Okay, so maybe I'm just a particularly incurious person, but when a few of my friends popped up with Facebook status updates like "lavender lace" and "black!!!" I didn't immediately hop to Teh Google to find out what they were talking about. I figured that it was, like so many overblown Facebook security warnings and "tell me exactly what you think of me and then post this as your status IF YOU DARE!!!" memes, something that didn't particularly concern me. I certainly didn't receive any messages indicating that I should do otherwise. It was only when a few folks started posting actual links to actual blog posts and news stories that I understood the trend and why, purportedly, I was meant to care:
Just write the color of your bra in your status. Just the color, nothing else. And send this on to ONLY girls no men. ... It will be neat to see if this will spread the wings of cancer awareness. It will be fun to see how long it takes before the men will wonder why all the girls have a color in their status... Haha!

Now, far be it from me to discourage anyone from any kind of activism or raising of awareness, but... really? Is that going to do it? If I were to post "blue plaid" (really, it's totally cute) as my Facebook status, would my friends' minds fly immediately to the plight of women (and men) with breast cancer? Blogger Bilial Hameed said, "The campaign has marked the first successful use of Facebook status updates with very few words to send a powerful message across," but what was that "powerful" message? The status updates themselves don't include links to breast cancer sites, urge women to perform breast self-exams, or even mention breast cancer--or for that matter, even breasts, or even bras--at all. It strikes me that

1. it's the viral message itself, not the fun and naughty status updates, that spreads awareness, meaning that any woman who didn't receive the message would gain no awareness of anything from the statuses;

2. explicitly excluding men from the game misses a whole subpopulation that also can be concerned about breast cancer and supportive of breast cancer research; and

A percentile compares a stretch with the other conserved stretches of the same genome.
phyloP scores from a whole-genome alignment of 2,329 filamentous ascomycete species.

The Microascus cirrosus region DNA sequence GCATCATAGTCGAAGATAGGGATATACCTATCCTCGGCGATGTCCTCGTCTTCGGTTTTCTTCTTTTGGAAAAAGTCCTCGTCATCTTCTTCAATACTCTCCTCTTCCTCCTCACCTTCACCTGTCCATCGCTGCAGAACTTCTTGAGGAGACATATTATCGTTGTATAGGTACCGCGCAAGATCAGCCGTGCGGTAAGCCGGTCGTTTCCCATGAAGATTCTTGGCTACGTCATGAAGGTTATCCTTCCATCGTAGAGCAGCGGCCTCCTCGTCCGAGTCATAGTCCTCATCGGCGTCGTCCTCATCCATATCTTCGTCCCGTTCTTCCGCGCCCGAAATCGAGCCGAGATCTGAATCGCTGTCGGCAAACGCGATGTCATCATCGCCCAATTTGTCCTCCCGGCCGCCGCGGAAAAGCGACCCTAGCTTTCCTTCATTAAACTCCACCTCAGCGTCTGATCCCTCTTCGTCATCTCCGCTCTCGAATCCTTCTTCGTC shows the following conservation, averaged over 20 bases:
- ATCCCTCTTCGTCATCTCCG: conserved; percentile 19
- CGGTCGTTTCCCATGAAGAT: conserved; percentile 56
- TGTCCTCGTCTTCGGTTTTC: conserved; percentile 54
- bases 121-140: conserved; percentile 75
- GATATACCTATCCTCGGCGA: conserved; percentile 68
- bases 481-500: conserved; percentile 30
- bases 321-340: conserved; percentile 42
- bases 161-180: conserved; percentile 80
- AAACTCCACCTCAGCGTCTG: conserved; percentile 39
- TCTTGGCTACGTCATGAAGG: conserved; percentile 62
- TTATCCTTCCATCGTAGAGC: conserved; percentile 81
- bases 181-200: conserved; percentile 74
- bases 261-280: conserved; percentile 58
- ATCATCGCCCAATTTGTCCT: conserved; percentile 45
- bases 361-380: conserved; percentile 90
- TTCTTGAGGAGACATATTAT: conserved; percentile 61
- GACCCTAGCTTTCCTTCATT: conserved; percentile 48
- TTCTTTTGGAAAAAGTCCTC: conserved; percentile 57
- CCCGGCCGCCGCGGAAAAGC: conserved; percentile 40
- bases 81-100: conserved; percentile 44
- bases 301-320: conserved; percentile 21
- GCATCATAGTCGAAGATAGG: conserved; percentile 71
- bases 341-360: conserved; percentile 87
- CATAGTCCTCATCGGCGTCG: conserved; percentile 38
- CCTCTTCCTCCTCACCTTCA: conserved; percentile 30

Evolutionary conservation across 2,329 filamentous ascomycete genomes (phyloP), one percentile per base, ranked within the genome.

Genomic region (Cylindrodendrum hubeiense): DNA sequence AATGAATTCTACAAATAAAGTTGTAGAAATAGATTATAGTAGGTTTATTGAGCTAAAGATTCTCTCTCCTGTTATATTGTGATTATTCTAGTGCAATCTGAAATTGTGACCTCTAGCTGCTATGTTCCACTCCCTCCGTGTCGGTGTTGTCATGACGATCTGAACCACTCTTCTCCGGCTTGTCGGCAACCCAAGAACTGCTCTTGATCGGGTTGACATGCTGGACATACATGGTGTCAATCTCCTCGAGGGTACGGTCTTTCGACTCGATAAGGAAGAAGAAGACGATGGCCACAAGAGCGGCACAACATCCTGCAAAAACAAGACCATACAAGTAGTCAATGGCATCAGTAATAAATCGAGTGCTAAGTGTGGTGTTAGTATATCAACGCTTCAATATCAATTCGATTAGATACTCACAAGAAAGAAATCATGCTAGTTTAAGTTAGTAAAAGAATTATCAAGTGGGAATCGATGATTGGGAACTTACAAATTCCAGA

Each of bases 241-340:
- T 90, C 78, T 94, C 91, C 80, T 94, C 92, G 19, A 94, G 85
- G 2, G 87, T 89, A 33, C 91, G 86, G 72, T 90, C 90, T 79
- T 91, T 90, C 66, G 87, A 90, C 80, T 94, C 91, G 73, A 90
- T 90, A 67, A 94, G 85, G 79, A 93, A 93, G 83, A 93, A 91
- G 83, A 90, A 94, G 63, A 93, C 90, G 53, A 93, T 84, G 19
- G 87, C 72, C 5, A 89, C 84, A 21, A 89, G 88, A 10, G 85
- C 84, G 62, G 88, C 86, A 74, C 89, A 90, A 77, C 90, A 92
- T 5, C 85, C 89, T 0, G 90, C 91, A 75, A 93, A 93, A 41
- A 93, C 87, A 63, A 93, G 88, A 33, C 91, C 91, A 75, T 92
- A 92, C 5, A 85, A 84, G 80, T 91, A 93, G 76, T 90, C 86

3. people who argue, "But it's obviously been successful! Look at how everyone's talking about it now!" fail to notice that all of the chatter and media attention is centering around the sassiness of the bra-color meme and still not around breast cancer awareness, fund raising, or research.

It also strikes me that this is another awareness campaign that puts all of the emphasis on the jalumbos and not the women behind them. I will admit to having--and loving--a bright-pink "Save 2nd Base" t-shirt with appropriately placed baseballs because I think it's funny. Its purchase also contributed money to breast cancer research, and the corresponding Web site ( is named on the back. This isn't to pat myself on the back for being super-duper generous and thoughtful (because the fact is, there's a lot more that I could do than wear a sassy t-shirt) but to point out that boobs are hardly the worst things a woman, and her family, can lose during her battle with breast cancer.

Blogger Kate Dailey points out, in a post about provocative, bikini-centric awareness ads, "While breasts can be sexy, breast cancer is a serious, sometimes deadly disease. And younger activists hoping to draw attention to the issue and recruit younger donors are not above using sex--along with viral video, catchy slogans, and stylish T shirts--to promote breast-cancer awareness. But are ads that play up the desirability of full breasts in a string bikini sensitive to cancer patients with mastectomy scars?" Bouncing melons certainly are a striking, attention-grabbing image--much more so than solemn talk about cancer screening and the impact of research dollars--but by emphasizing some sexual, sensual essentialism of breasts, what are we saying to women who have already given theirs up to save their lives, or to women who already fear the loss of their femininity and self-image as they stare down the barrel of a mastectomy? What does it say about us that we only think about saving women's lives if it's by way of saving their ladypillows?